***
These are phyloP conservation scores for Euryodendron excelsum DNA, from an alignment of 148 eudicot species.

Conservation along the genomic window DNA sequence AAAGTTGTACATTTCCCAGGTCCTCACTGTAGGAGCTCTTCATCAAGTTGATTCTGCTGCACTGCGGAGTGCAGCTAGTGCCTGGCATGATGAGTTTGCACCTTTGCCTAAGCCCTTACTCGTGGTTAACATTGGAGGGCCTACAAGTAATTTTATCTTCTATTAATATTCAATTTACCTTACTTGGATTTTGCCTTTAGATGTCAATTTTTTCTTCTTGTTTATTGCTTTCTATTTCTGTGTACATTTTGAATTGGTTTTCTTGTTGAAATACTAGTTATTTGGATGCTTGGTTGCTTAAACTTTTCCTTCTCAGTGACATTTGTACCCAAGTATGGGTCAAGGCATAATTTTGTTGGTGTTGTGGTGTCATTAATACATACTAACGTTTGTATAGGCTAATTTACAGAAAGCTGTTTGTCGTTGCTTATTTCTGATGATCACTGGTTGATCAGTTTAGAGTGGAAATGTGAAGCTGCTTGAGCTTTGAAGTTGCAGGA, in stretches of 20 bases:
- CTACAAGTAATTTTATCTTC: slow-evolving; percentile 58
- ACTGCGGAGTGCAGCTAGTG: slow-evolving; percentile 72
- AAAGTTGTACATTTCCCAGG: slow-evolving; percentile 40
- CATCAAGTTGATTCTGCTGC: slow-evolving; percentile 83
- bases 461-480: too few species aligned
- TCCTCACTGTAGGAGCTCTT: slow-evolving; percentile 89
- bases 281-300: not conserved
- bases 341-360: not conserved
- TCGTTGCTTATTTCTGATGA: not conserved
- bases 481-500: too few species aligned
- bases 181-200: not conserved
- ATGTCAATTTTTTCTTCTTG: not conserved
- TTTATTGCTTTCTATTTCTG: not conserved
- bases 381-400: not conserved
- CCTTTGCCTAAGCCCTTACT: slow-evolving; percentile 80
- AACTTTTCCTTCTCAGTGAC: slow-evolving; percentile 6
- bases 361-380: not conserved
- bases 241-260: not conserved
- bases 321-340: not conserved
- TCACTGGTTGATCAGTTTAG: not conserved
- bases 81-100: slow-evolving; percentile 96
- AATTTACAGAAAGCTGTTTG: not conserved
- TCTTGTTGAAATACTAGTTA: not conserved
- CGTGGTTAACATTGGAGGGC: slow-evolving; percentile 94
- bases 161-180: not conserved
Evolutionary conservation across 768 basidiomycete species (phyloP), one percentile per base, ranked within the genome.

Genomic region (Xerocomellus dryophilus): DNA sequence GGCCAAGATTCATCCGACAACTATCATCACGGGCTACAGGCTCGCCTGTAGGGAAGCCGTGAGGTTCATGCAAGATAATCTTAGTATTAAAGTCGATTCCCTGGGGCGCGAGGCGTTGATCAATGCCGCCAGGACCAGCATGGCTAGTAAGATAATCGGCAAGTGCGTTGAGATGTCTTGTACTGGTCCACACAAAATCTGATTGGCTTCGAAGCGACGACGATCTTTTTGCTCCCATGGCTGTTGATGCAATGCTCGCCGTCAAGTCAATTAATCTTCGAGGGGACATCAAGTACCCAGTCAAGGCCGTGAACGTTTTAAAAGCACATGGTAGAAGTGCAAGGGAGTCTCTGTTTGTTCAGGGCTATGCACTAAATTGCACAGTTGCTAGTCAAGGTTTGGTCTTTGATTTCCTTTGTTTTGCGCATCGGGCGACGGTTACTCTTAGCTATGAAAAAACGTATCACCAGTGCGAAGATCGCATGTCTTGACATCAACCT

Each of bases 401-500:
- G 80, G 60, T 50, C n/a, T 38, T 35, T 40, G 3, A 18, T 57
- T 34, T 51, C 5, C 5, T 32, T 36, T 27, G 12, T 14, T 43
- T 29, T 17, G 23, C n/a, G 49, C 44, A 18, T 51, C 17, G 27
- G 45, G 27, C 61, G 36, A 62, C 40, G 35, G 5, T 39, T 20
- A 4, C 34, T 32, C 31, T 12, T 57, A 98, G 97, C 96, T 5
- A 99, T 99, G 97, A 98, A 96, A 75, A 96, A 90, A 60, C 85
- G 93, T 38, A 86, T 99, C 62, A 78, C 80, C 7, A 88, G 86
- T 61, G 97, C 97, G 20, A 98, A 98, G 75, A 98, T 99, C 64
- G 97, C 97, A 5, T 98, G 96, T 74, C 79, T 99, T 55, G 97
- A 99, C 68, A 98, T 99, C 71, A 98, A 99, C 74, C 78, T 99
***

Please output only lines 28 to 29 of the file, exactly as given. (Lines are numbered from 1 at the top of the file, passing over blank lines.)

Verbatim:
Evolutionary conservation across 768 basidiomycete species (phyloP), one percentile per base, ranked within the genome.

Genomic region (Xerocomellus dryophilus): DNA sequence GGCCAAGATTCATCCGACAACTATCATCACGGGCTACAGGCTCGCCTGTAGGGAAGCCGTGAGGTTCATGCAAGATAATCTTAGTATTAAAGTCGATTCCCTGGGGCGCGAGGCGTTGATCAATGCCGCCAGGACCAGCATGGCTAGTAAGATAATCGGCAAGTGCGTTGAGATGTCTTGTACTGGTCCACACAAAATCTGATTGGCTTCGAAGCGACGACGATCTTTTTGCTCCCATGGCTGTTGATGCAATGCTCGCCGTCAAGTCAATTAATCTTCGAGGGGACATCAAGTACCCAGTCAAGGCCGTGAACGTTTTAAAAGCACATGGTAGAAGTGCAAGGGAGTCTCTGTTTGTTCAGGGCTATGCACTAAATTGCACAGTTGCTAGTCAAGGTTTGGTCTTTGATTTCCTTTGTTTTGCGCATCGGGCGACGGTTACTCTTAGCTATGAAAAAACGTATCACCAGTGCGAAGATCGCATGTCTTGACATCAACCT